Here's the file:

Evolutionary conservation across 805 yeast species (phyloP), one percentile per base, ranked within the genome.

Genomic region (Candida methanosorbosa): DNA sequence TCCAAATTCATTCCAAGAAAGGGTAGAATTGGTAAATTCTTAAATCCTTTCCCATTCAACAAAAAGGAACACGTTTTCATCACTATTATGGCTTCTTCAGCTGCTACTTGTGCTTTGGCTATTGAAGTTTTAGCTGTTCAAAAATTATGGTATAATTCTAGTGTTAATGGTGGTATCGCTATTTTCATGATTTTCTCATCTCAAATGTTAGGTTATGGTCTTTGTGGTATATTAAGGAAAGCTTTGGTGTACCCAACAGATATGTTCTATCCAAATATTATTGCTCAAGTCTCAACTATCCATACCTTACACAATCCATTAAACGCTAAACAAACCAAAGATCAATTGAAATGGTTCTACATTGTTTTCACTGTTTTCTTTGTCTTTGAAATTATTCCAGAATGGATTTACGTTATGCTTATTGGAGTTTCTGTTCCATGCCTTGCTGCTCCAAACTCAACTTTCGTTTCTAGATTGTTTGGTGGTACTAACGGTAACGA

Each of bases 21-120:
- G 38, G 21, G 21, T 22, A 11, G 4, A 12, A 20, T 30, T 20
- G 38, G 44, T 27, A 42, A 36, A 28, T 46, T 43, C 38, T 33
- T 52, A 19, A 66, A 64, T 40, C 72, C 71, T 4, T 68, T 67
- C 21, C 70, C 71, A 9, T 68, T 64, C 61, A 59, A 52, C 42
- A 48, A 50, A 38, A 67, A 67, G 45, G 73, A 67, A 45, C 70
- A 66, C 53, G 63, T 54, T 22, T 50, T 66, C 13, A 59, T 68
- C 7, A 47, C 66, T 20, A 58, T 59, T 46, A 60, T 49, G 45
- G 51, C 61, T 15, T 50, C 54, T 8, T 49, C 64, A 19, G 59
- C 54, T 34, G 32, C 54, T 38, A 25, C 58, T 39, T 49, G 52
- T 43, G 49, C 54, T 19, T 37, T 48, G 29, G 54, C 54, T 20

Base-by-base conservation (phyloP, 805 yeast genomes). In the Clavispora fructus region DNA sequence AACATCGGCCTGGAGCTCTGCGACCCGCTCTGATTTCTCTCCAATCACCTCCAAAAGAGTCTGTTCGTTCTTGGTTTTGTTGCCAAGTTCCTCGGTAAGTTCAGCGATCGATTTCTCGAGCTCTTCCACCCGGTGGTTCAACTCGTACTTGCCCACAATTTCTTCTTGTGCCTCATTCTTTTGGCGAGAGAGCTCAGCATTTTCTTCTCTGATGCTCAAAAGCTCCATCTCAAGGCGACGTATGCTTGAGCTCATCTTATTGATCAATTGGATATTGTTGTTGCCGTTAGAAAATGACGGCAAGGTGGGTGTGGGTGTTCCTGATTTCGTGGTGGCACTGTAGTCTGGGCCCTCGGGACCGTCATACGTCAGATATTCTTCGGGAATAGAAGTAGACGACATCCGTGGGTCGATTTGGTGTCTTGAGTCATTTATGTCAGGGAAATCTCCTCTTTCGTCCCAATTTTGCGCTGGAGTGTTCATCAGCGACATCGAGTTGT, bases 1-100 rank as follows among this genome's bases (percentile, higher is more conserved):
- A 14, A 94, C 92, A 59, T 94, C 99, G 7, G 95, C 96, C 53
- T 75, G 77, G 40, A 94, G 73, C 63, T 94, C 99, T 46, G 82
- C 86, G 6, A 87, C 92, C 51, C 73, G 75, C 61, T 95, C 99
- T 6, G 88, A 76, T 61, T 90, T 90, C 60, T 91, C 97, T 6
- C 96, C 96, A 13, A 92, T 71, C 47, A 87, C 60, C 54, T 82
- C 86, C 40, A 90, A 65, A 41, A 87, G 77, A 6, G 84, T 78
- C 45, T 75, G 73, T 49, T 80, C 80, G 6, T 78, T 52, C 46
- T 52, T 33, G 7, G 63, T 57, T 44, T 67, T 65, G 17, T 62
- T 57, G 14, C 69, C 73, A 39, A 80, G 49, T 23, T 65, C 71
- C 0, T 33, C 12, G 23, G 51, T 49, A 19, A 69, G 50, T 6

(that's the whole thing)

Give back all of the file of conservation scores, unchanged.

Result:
Evolutionary conservation across 805 yeast species (phyloP), one percentile per base, ranked within the genome.

Genomic region (Candida methanosorbosa): DNA sequence TCCAAATTCATTCCAAGAAAGGGTAGAATTGGTAAATTCTTAAATCCTTTCCCATTCAACAAAAAGGAACACGTTTTCATCACTATTATGGCTTCTTCAGCTGCTACTTGTGCTTTGGCTATTGAAGTTTTAGCTGTTCAAAAATTATGGTATAATTCTAGTGTTAATGGTGGTATCGCTATTTTCATGATTTTCTCATCTCAAATGTTAGGTTATGGTCTTTGTGGTATATTAAGGAAAGCTTTGGTGTACCCAACAGATATGTTCTATCCAAATATTATTGCTCAAGTCTCAACTATCCATACCTTACACAATCCATTAAACGCTAAACAAACCAAAGATCAATTGAAATGGTTCTACATTGTTTTCACTGTTTTCTTTGTCTTTGAAATTATTCCAGAATGGATTTACGTTATGCTTATTGGAGTTTCTGTTCCATGCCTTGCTGCTCCAAACTCAACTTTCGTTTCTAGATTGTTTGGTGGTACTAACGGTAACGA

Each of bases 21-120:
- G 38, G 21, G 21, T 22, A 11, G 4, A 12, A 20, T 30, T 20
- G 38, G 44, T 27, A 42, A 36, A 28, T 46, T 43, C 38, T 33
- T 52, A 19, A 66, A 64, T 40, C 72, C 71, T 4, T 68, T 67
- C 21, C 70, C 71, A 9, T 68, T 64, C 61, A 59, A 52, C 42
- A 48, A 50, A 38, A 67, A 67, G 45, G 73, A 67, A 45, C 70
- A 66, C 53, G 63, T 54, T 22, T 50, T 66, C 13, A 59, T 68
- C 7, A 47, C 66, T 20, A 58, T 59, T 46, A 60, T 49, G 45
- G 51, C 61, T 15, T 50, C 54, T 8, T 49, C 64, A 19, G 59
- C 54, T 34, G 32, C 54, T 38, A 25, C 58, T 39, T 49, G 52
- T 43, G 49, C 54, T 19, T 37, T 48, G 29, G 54, C 54, T 20

Base-by-base conservation (phyloP, 805 yeast genomes). In the Clavispora fructus region DNA sequence AACATCGGCCTGGAGCTCTGCGACCCGCTCTGATTTCTCTCCAATCACCTCCAAAAGAGTCTGTTCGTTCTTGGTTTTGTTGCCAAGTTCCTCGGTAAGTTCAGCGATCGATTTCTCGAGCTCTTCCACCCGGTGGTTCAACTCGTACTTGCCCACAATTTCTTCTTGTGCCTCATTCTTTTGGCGAGAGAGCTCAGCATTTTCTTCTCTGATGCTCAAAAGCTCCATCTCAAGGCGACGTATGCTTGAGCTCATCTTATTGATCAATTGGATATTGTTGTTGCCGTTAGAAAATGACGGCAAGGTGGGTGTGGGTGTTCCTGATTTCGTGGTGGCACTGTAGTCTGGGCCCTCGGGACCGTCATACGTCAGATATTCTTCGGGAATAGAAGTAGACGACATCCGTGGGTCGATTTGGTGTCTTGAGTCATTTATGTCAGGGAAATCTCCTCTTTCGTCCCAATTTTGCGCTGGAGTGTTCATCAGCGACATCGAGTTGT, bases 1-100 rank as follows among this genome's bases (percentile, higher is more conserved):
- A 14, A 94, C 92, A 59, T 94, C 99, G 7, G 95, C 96, C 53
- T 75, G 77, G 40, A 94, G 73, C 63, T 94, C 99, T 46, G 82
- C 86, G 6, A 87, C 92, C 51, C 73, G 75, C 61, T 95, C 99
- T 6, G 88, A 76, T 61, T 90, T 90, C 60, T 91, C 97, T 6
- C 96, C 96, A 13, A 92, T 71, C 47, A 87, C 60, C 54, T 82
- C 86, C 40, A 90, A 65, A 41, A 87, G 77, A 6, G 84, T 78
- C 45, T 75, G 73, T 49, T 80, C 80, G 6, T 78, T 52, C 46
- T 52, T 33, G 7, G 63, T 57, T 44, T 67, T 65, G 17, T 62
- T 57, G 14, C 69, C 73, A 39, A 80, G 49, T 23, T 65, C 71
- C 0, T 33, C 12, G 23, G 51, T 49, A 19, A 69, G 50, T 6